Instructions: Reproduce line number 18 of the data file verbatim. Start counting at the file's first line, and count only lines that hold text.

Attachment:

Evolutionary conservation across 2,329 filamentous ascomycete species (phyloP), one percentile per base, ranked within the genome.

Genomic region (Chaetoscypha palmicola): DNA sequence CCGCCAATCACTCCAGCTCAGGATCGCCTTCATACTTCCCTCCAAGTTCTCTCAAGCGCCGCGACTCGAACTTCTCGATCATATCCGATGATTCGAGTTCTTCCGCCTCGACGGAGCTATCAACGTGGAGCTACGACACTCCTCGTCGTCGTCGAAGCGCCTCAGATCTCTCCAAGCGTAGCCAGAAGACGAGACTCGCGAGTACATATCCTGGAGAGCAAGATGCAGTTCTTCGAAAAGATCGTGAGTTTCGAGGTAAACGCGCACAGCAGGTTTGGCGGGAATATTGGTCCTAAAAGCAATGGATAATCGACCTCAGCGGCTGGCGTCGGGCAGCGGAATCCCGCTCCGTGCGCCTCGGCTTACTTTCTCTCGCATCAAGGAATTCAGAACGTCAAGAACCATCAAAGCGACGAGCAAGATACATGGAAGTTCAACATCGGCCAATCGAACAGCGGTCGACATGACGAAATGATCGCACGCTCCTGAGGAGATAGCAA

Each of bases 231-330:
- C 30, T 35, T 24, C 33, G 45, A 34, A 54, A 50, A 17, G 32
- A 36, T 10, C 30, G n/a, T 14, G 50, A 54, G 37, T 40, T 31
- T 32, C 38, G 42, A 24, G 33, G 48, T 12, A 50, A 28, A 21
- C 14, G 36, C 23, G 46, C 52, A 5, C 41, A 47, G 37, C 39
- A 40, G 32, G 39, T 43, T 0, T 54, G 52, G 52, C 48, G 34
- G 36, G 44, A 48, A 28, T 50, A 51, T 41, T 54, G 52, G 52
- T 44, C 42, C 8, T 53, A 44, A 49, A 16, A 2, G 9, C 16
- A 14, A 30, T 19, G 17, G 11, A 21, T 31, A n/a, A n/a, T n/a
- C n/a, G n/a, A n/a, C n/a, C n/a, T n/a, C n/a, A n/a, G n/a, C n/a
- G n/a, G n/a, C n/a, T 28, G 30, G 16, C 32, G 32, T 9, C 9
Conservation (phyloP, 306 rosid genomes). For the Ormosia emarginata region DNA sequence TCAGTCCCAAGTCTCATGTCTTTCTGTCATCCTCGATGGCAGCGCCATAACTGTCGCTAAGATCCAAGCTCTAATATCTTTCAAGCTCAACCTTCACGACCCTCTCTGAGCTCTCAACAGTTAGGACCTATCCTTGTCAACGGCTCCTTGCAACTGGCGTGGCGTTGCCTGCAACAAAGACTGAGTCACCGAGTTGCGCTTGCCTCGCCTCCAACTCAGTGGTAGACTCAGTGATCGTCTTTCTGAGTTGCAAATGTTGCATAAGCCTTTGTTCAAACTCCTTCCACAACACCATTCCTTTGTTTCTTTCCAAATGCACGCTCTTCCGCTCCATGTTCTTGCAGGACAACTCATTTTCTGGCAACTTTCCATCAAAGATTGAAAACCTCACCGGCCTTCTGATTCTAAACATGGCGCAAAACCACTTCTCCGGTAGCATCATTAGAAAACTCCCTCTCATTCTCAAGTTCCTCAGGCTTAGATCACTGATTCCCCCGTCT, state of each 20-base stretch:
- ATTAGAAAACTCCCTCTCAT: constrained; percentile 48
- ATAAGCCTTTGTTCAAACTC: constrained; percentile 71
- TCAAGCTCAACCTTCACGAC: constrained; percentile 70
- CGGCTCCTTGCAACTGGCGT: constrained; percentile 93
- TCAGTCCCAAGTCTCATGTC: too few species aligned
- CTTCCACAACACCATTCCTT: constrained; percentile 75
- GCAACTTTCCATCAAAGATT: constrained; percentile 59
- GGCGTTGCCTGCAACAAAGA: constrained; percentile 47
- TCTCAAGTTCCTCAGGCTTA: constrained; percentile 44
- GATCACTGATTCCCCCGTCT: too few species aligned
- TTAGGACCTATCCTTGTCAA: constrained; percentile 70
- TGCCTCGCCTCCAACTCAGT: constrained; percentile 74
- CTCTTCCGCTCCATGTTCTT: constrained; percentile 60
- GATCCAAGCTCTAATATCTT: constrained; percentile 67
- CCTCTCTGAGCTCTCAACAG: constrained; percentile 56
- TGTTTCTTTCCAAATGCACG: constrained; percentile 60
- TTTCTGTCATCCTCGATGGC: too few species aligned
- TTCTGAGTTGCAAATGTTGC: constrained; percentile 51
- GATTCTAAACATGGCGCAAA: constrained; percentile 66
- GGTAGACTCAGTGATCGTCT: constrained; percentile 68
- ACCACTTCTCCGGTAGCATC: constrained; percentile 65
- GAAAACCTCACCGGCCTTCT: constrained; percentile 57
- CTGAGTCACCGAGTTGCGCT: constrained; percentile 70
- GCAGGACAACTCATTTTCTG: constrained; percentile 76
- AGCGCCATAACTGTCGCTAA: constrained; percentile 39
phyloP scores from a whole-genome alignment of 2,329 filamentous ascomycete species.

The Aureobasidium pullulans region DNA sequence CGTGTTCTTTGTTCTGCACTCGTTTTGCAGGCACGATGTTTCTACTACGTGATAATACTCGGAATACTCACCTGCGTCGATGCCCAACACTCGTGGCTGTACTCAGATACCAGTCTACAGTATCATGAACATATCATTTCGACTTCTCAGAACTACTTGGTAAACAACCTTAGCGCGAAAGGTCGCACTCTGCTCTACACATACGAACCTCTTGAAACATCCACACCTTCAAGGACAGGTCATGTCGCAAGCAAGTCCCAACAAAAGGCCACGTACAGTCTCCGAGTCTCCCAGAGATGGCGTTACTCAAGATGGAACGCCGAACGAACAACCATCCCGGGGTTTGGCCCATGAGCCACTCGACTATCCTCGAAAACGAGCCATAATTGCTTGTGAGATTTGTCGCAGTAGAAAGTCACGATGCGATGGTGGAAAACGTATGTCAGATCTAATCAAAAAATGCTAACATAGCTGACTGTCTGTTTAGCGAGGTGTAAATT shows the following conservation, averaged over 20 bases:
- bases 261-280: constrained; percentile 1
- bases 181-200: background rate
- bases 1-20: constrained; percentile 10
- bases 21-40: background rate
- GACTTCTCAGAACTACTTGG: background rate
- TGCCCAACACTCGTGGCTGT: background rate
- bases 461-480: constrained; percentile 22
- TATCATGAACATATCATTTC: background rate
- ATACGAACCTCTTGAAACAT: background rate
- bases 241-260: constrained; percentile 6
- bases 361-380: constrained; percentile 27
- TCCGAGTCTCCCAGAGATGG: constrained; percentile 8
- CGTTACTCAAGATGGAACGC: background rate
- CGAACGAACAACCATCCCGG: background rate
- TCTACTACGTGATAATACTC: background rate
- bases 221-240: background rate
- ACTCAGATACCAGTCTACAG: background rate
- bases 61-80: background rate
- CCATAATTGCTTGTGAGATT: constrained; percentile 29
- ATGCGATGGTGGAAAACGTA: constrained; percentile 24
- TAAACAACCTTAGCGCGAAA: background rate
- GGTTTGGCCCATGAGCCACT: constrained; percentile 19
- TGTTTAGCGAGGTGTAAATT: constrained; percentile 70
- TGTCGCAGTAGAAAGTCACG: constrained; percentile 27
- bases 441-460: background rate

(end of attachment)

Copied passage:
- CGGCTCCTTGCAACTGGCGT: constrained; percentile 93